Evicting defaulting tenants is not a simple matter

An unintended consequence of the sluggish economy has been a spike in the fraudulent behaviour of would-be tenants who are desperate to sign a lease, compromising the ability of the property owner to secure future growth finance.

According to Gary Palmer, CEO of Paragon Lending Solutions, when speaking to both clients who own properties and to other lenders who have financed property portfolios, “we are hearing about a marked increase in rental fraud”.

“A significant jump in our cost of living, a sluggish economy and unemployment reaching a 27.5% high, has placed additional strain on people looking to secure both residential and commercial property leases.”

The PayProp Rental Index for March showed that only one in four tenants are paying their rent in full each month with tenants in arrears jumping from 18.5% in April 2017 to 23.2% in March 2018.

“Evidence from our own property clients and lending networks has also shown a spike in falsified bank statements, fake employer documents and even fake IDs from people applying for rentals.”

Evicting defaulting tenants is not a simple matter, said Palmer. The Prevention of Illegal Eviction from and Unlawful Occupation of Land Act (PIE) has made sourcing tenants of good standing an absolute necessity.

Palmer recommends property owners implement the following as a bare minimum before signing a lease:

  • Do the legal search – subscribe to credit bureaus.
  • Do the personal search – “more and more we are seeing that a quick social media search on the prospective client will throw up anomalies in what they may have told you versus reality. Many of our clients have picked up discrepancies on employment, length of employment and other personal information of prospective tenants.”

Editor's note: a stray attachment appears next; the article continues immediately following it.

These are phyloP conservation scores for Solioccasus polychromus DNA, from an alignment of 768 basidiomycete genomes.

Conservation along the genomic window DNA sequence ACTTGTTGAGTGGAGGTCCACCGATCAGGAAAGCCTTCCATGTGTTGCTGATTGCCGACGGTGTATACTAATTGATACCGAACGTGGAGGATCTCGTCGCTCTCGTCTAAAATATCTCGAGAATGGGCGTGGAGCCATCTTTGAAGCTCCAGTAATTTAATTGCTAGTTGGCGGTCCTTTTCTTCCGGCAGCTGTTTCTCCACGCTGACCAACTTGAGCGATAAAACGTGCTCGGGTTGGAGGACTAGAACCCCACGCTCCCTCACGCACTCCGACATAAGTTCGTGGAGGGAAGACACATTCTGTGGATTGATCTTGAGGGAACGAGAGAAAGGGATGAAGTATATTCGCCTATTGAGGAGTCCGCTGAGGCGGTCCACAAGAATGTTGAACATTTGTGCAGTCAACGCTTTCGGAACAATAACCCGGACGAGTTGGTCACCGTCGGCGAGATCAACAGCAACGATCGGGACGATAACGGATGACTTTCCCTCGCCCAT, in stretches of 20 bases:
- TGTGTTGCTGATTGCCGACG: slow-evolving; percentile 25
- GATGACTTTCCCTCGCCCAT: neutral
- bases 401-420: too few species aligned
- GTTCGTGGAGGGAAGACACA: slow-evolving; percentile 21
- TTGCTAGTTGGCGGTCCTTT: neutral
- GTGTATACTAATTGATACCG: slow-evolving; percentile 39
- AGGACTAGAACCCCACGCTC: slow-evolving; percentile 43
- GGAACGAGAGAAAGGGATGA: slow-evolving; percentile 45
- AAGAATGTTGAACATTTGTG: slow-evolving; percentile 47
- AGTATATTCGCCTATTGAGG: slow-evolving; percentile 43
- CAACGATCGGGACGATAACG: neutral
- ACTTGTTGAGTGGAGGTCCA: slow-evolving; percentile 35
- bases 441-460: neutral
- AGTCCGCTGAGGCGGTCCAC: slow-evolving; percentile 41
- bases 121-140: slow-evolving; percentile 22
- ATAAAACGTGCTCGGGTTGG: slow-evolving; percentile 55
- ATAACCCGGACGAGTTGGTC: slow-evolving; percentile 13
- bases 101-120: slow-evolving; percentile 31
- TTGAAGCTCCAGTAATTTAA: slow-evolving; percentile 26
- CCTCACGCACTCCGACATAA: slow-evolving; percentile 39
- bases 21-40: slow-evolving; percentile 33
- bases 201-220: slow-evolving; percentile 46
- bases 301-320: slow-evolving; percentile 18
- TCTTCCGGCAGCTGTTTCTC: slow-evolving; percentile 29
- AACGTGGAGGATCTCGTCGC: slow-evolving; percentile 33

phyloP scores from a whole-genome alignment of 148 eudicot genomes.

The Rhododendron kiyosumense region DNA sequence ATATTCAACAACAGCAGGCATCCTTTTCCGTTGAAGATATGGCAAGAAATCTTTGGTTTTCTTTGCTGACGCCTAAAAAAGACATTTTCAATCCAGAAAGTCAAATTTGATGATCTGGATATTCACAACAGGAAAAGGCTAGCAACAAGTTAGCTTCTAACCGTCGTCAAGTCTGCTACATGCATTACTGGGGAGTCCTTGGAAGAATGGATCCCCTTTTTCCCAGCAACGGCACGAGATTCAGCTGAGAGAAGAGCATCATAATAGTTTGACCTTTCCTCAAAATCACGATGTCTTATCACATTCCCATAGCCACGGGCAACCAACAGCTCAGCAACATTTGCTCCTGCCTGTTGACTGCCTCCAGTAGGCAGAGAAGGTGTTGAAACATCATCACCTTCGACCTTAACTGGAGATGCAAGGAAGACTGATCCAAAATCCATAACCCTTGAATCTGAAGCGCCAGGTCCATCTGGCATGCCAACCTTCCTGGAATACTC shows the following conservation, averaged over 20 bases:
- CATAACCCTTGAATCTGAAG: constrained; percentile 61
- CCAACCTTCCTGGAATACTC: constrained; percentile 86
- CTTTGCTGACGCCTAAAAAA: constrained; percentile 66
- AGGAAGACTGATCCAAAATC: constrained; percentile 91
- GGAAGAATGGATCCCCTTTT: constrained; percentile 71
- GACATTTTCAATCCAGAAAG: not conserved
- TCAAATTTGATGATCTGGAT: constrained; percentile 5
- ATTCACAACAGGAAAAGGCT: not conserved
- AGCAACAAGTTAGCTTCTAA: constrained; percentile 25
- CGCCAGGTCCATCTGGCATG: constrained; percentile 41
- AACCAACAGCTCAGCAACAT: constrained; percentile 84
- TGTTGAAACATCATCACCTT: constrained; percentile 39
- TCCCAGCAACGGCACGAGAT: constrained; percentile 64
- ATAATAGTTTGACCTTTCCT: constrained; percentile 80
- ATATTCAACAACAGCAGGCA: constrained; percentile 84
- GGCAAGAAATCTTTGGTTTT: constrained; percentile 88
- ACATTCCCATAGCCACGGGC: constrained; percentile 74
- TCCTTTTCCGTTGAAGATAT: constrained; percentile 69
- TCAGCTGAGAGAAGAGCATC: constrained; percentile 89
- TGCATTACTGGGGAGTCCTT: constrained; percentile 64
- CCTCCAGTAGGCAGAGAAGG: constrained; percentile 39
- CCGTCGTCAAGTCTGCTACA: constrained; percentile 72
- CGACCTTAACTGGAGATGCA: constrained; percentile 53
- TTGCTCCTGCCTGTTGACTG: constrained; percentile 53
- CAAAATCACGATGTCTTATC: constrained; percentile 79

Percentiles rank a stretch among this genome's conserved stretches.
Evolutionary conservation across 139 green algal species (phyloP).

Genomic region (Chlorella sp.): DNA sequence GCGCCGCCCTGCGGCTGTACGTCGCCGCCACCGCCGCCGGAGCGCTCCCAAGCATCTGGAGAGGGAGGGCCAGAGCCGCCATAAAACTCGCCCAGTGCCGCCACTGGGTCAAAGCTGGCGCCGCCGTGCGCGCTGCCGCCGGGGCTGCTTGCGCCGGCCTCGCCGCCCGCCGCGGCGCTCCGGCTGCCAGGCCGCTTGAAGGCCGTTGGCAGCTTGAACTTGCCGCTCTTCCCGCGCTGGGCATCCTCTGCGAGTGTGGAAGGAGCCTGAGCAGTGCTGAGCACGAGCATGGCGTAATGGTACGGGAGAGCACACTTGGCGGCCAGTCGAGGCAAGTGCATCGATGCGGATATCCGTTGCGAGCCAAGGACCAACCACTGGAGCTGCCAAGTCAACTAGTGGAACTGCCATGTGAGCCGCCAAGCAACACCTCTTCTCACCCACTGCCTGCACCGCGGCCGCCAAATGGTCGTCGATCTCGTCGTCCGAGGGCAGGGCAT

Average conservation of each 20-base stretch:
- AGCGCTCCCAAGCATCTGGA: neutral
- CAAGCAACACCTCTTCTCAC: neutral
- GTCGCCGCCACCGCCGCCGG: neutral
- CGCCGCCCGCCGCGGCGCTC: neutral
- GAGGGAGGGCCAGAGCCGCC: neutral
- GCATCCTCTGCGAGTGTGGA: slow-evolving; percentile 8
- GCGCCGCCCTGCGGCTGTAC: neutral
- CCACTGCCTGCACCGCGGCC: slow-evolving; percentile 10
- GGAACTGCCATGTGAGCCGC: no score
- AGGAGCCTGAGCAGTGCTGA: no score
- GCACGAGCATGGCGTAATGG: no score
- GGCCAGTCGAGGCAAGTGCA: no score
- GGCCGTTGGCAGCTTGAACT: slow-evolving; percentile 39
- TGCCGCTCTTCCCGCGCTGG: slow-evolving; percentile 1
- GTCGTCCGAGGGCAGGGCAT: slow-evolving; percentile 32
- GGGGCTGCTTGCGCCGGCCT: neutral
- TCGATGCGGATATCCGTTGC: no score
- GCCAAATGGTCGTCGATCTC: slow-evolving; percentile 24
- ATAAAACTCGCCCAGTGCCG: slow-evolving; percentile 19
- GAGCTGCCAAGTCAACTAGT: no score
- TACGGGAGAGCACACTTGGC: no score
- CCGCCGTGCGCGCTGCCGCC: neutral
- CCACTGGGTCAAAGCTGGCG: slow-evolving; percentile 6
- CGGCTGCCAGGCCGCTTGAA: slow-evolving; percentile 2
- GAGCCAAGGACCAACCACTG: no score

• Check the references – checking the people who are listed as past landlords or employers can also be a necessity as fraud becomes more complex.

Despite the number of people desperate to sign a lease, the lackluster economy has also taken its toll on rental growth and vacancies, Palmer said.

According to the PayProp Q2 figures, the growth in weighted average national (residential property) rentals has halved from a year ago and, as of June 2018, is at just 3.27%, down from 6.76% in 2017.

For properties with rentals higher than R12,000 a month, vacancies are at a worrying 14%, Palmer said.

“This means that landlords who have good tenants who pay in full and on time should do everything in their power to hold onto them. This could be anything from a delayed or reduced annual increase, to having payment reprieves if the tenant finds themselves in a cashflow crunch.”

“There is no doubt that property remains a solid investment. Attracting and retaining good tenants will not only make your investment more easily managed, but will de-risk it in the eyes of your investors and make additional growth finance all the more easy to secure,” Palmer concluded.

Read: Property firm reveals how many Sandton and Centurion residents are emigrating – and where they are going

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Evicting defaulting tenants is not a simple matter